5 minute read |

How to Call VoIP Numbers from Landline

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VOIP | VoIP Services

VoIP is fast approaching the ubiquitousness of landlines and the technology is practically everywhere. In many industrialized nations like Germany, telephone operators are even setting dates for when landlines and their supporting technology will be completely phased out in favor of VoIP. VoIP is less expensive, more efficient and offers many more supporting features than comparable landline phones. So it’s no wonder that businesses and individuals are racing to switch to VoIP Numbers.

In the meantime however, VoIP and older landlines continue to co exist. Not everyone has the necessary equipment, financial resources or even the high speed internet connections needed for VoIP. In fact many people still lack knowledge about VoIP, how it works or even how to work with it. For older people who grew up with landlines, learning about VoIP can be confusing or frustrating.

Users will have many questions like how to make calls from a VoIP phone or whether it is possible to contact someone with a VoIP number if they are calling from a landline. For the most part, using VoIP technology is not very difficult. End users do not necessarily have to change how they use the phone for calling friends, family or coworkers.

Calling VoIP Numbers from a Landline

VoIP numbers look like and behave pretty much like regular numbers. For the most part, you just have to dial the number from a landline device or even a mobile phone, similar to how you would for a regular phone number.

One thing to keep in mind is that with VoIP numbers, considerations like country codes or area codes do not mean much. VoIP numbers can be assigned to anyone, anywhere regardless of their actual, physical location. Businesses often acquire multiple number in various regions so that customers can contact them without incurring long distance charges.

Such geographical independence is also useful for individuals and households. Practically everyone has friends or family that they frequently need to call but who are living in countries around the world. Getting a VoIP number that can be used without incurring expensive bills is a great feature. Since calling a VoIP number from a landline doesn’t need any training or change in behaviour, it’s the perfect alternative for even older relatives.

Calling VoIP Users Without Numbers

Some VoIP services are closed networks i.e. only users of that specific service can call other users. These are usually consumer level services that are often free. Users are charged for calling landlines or mobile numbers. Calling these users needs a bit more work than usual. Examples of such services include Skype where users need to be friends or on each other’s contact list to make VoIP calls.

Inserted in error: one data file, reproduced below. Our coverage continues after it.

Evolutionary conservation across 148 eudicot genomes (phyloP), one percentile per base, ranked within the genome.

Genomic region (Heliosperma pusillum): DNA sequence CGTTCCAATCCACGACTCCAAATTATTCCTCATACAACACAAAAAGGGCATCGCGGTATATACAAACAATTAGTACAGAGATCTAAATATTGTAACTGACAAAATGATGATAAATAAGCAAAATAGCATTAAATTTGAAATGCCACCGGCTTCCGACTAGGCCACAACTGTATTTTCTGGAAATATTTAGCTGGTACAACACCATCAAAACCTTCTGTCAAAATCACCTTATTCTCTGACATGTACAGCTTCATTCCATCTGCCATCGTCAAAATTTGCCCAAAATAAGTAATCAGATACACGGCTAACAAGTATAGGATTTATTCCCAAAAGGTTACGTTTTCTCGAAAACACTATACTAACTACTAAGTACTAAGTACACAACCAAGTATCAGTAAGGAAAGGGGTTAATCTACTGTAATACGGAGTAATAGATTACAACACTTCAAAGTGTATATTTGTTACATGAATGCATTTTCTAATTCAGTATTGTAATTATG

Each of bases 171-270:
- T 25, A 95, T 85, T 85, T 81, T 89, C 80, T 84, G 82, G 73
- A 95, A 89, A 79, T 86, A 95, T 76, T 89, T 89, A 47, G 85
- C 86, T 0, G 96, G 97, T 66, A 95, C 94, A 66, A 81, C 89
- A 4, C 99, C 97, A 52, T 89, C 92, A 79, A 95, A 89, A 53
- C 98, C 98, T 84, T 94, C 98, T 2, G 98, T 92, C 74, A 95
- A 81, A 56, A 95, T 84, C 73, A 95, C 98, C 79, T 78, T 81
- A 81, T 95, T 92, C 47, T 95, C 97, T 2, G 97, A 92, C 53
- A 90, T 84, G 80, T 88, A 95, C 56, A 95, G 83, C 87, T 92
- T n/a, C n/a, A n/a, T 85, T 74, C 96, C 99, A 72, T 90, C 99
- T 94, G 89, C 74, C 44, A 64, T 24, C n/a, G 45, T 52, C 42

So if you’re trying to reach someone who has such a VoIP account, it may be necessary to sign up for the service yourself to talk to them. Sometimes it may be possible to have them call you instead if the service has such an option available. On the other hand, the other party may have a VoIP number on that service specifically to receive calls.

The Difference Between VoIP and Regular Numbers

Since dialing a VoIP number and a regular number is so similar, some people assume that they are the same. But there are significant differences between the two types of numbers. The biggest difference is – of course – that each number uses a different type of technology and underlying infrastructure for the same purpose i.e. voice calling. VoIP calls are routed through data networks instead of copper lines as has been the case for decades.

Both VoIP and regular numbers serve the same function – they act as identifiers for individual accounts or persons on the service so that they can be reached. Most of us are familiar with area codes and international codes for long-distance calls. These codes are now meaningless with VoIP numbers as a person living in one country can easily get a number with the code of another area.

It can be confusing to understand the technical nuances and issues surrounding VoIP but this knowledge is not necessary to actually use the service. Just as sending and receiving email does not require knowledge of mail or Internet protocols, making calls to VoIP numbers does not need any specific training, instructions for practice.

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